How are you reinterpreting the WOW!house pieces for this year?

One benefit of the modular system is that each year you can assemble it in a new combination. The mandala design is based on what’s called a mystic rose: You take a circle, divide it into points, and then you interconnect all of those together. So we’ve been iterating on that. The light effect you get is just really stunning.

Inspired by the stone tracery found in European cathedrals, Mamou-Mani created a 3D-printed chandelier for a former gothic church at Virgin Hotels in Edinburgh, Scotland, using a mix of PLA and brass powder.


Back to the biomaterial. If it’s compostable, is there something that keeps it from disintegrating?

That’s a really good question because there is a contradiction between the idea of sustainable or durable and biodegradable, which is the opposite. The material we use, PLA, is a nice middle ground because it’s not going to compost or degrade on its own—you need to activate it in an industrial composter with the right humidity, temperature, and enzymes. But it doesn’t degrade on its own. The Wow House installation, for example, has been reused and reinstalled for three years now, and it hasn’t changed.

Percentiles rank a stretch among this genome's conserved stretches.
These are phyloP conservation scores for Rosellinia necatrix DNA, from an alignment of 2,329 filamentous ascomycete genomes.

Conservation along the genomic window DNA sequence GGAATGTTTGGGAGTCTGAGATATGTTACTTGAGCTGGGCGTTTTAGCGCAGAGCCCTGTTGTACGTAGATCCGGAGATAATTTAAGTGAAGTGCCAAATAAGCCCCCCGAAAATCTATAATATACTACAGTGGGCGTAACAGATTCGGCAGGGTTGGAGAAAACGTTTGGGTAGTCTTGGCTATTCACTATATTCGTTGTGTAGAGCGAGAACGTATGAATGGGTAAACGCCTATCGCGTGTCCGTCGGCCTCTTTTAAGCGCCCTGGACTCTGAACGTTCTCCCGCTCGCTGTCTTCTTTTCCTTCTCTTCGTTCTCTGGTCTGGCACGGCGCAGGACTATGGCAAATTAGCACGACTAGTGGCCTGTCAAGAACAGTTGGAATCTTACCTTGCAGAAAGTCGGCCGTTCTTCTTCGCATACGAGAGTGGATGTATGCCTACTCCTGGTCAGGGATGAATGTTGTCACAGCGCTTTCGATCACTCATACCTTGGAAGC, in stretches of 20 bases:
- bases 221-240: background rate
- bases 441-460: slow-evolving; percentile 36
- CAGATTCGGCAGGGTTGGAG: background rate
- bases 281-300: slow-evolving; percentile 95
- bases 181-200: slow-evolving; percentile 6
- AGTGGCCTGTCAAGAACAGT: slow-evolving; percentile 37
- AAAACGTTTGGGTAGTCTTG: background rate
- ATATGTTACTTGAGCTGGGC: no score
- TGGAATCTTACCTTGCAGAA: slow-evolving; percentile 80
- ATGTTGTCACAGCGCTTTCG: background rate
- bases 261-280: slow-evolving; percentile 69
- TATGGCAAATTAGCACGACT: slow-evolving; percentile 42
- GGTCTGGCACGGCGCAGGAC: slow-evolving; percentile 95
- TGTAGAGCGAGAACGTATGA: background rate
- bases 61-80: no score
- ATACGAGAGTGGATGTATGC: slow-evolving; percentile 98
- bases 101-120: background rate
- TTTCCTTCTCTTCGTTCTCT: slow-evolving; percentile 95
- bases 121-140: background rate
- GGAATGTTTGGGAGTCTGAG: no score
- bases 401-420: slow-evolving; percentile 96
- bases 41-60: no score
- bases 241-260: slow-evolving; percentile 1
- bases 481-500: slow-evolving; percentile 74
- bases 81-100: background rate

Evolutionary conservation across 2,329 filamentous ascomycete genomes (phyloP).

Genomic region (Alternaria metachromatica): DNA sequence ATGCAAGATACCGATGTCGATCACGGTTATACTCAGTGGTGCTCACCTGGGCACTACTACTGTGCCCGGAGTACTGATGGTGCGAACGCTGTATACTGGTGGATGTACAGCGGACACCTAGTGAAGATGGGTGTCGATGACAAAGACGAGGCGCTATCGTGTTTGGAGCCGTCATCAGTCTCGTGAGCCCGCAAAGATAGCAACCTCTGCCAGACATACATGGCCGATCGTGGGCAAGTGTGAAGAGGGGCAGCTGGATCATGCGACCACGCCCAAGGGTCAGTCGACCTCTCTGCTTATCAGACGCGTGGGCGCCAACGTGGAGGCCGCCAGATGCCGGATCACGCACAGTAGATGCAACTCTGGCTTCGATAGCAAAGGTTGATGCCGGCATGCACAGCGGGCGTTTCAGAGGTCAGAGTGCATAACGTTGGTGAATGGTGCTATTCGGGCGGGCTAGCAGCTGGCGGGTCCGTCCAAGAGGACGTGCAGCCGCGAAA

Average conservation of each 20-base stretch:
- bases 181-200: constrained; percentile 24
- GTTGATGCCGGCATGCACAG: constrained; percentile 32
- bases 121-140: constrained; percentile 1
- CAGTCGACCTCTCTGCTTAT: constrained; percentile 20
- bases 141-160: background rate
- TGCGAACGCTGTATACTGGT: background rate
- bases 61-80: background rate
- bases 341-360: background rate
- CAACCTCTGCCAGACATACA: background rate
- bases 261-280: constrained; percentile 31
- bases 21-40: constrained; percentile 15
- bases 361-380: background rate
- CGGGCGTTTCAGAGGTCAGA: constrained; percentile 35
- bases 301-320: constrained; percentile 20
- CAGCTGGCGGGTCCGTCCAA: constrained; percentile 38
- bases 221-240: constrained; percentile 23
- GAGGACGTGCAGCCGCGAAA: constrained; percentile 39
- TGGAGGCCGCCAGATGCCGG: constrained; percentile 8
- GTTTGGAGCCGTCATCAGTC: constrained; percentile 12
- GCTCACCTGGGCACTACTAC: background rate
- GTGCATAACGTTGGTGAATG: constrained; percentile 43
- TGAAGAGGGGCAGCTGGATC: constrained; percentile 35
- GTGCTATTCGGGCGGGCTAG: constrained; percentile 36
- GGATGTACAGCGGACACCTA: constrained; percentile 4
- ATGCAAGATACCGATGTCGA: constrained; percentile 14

Tell us about some of the larger architectural projects you’re working on.

We’re designing a factory for helium airships in the South of France. It’s 300 meters long. Because we don’t have the capacity to fabricate it, we’re using these shelf systems—we put them in the computer, and then work with our algorithms to optimize it. Usually hangars are just shaped like cylinders, but by adding a curvature and the computer [optimize it], we actually managed to reduce the steel by 50 percent compared to a traditional hangar.

Fab.Pub printed a series of geometric elements to create The Wavery—a combination of “wave” and “reverie”—for Fortnum & Mason in London.

David Lotus

Your projects seem to combine an organic, global form with very site-specific elements and thinking about how people are interacting with the space. The Burning Man pavilion was one— can you talk a little bit about that design process?

The Burning Man project was answering a brief, which was basically [the client asking for] a secular temple. The idea was that when you enter the temple, you would be by yourself in an intimate setting, and then as you go through the building, slowly you end up in a [communal] space where you can connect with others. All of a sudden, you’re in this central space where everyone is crying, letting go together. It’s a beautiful experience and the architecture really reflects that.

What do you hope people can gain from interacting with your fabrications or your architectural designs?

I guess a sense of freedom, because when you see the architectural world or the product world, everything is so perfect and mass produced and sort of impermeable. You don’t feel like you feel it’s been done for you. You have a sense of passivity. We want [our projects] to give people a sense of empowerment and show that everyone can be part of this creative act.